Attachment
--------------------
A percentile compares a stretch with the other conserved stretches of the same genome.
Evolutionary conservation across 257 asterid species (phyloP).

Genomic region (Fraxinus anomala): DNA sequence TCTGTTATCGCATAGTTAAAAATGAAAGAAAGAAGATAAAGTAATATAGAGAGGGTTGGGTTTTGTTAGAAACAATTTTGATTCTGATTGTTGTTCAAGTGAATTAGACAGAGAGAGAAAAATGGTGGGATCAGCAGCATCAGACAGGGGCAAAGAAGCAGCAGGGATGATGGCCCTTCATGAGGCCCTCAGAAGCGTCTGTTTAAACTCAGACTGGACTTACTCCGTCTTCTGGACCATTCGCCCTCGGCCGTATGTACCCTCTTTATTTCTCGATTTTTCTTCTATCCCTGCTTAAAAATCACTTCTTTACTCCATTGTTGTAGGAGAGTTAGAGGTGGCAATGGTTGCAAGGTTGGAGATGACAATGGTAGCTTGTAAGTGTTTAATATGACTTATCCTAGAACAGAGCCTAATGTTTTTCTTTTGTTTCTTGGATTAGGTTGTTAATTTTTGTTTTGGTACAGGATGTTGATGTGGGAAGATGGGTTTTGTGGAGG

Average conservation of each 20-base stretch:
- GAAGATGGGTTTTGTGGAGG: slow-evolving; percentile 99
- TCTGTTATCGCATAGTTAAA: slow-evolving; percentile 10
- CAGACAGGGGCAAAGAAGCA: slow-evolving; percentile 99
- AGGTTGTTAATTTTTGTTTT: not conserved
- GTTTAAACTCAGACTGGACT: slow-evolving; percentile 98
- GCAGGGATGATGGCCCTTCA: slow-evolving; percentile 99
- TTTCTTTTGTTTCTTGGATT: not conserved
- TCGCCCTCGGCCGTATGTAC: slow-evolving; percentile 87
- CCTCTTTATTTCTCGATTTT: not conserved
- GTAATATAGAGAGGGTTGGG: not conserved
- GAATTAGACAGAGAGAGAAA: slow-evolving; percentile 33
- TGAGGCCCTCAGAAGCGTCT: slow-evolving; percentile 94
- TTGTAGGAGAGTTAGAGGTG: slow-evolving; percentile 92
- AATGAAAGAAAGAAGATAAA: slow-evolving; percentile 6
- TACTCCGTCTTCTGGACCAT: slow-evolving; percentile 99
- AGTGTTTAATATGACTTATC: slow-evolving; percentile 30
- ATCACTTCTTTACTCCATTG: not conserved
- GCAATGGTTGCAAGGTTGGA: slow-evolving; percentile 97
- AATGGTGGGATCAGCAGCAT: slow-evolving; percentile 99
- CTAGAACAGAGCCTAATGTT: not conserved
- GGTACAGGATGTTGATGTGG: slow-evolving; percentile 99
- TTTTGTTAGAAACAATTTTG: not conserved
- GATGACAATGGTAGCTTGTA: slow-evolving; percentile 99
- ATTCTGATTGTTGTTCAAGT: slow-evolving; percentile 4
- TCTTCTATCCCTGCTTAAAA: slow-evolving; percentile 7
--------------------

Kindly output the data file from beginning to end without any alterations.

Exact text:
A percentile compares a stretch with the other conserved stretches of the same genome.
Evolutionary conservation across 257 asterid species (phyloP).

Genomic region (Fraxinus anomala): DNA sequence TCTGTTATCGCATAGTTAAAAATGAAAGAAAGAAGATAAAGTAATATAGAGAGGGTTGGGTTTTGTTAGAAACAATTTTGATTCTGATTGTTGTTCAAGTGAATTAGACAGAGAGAGAAAAATGGTGGGATCAGCAGCATCAGACAGGGGCAAAGAAGCAGCAGGGATGATGGCCCTTCATGAGGCCCTCAGAAGCGTCTGTTTAAACTCAGACTGGACTTACTCCGTCTTCTGGACCATTCGCCCTCGGCCGTATGTACCCTCTTTATTTCTCGATTTTTCTTCTATCCCTGCTTAAAAATCACTTCTTTACTCCATTGTTGTAGGAGAGTTAGAGGTGGCAATGGTTGCAAGGTTGGAGATGACAATGGTAGCTTGTAAGTGTTTAATATGACTTATCCTAGAACAGAGCCTAATGTTTTTCTTTTGTTTCTTGGATTAGGTTGTTAATTTTTGTTTTGGTACAGGATGTTGATGTGGGAAGATGGGTTTTGTGGAGG

Average conservation of each 20-base stretch:
- GAAGATGGGTTTTGTGGAGG: slow-evolving; percentile 99
- TCTGTTATCGCATAGTTAAA: slow-evolving; percentile 10
- CAGACAGGGGCAAAGAAGCA: slow-evolving; percentile 99
- AGGTTGTTAATTTTTGTTTT: not conserved
- GTTTAAACTCAGACTGGACT: slow-evolving; percentile 98
- GCAGGGATGATGGCCCTTCA: slow-evolving; percentile 99
- TTTCTTTTGTTTCTTGGATT: not conserved
- TCGCCCTCGGCCGTATGTAC: slow-evolving; percentile 87
- CCTCTTTATTTCTCGATTTT: not conserved
- GTAATATAGAGAGGGTTGGG: not conserved
- GAATTAGACAGAGAGAGAAA: slow-evolving; percentile 33
- TGAGGCCCTCAGAAGCGTCT: slow-evolving; percentile 94
- TTGTAGGAGAGTTAGAGGTG: slow-evolving; percentile 92
- AATGAAAGAAAGAAGATAAA: slow-evolving; percentile 6
- TACTCCGTCTTCTGGACCAT: slow-evolving; percentile 99
- AGTGTTTAATATGACTTATC: slow-evolving; percentile 30
- ATCACTTCTTTACTCCATTG: not conserved
- GCAATGGTTGCAAGGTTGGA: slow-evolving; percentile 97
- AATGGTGGGATCAGCAGCAT: slow-evolving; percentile 99
- CTAGAACAGAGCCTAATGTT: not conserved
- GGTACAGGATGTTGATGTGG: slow-evolving; percentile 99
- TTTTGTTAGAAACAATTTTG: not conserved
- GATGACAATGGTAGCTTGTA: slow-evolving; percentile 99
- ATTCTGATTGTTGTTCAAGT: slow-evolving; percentile 4
- TCTTCTATCCCTGCTTAAAA: slow-evolving; percentile 7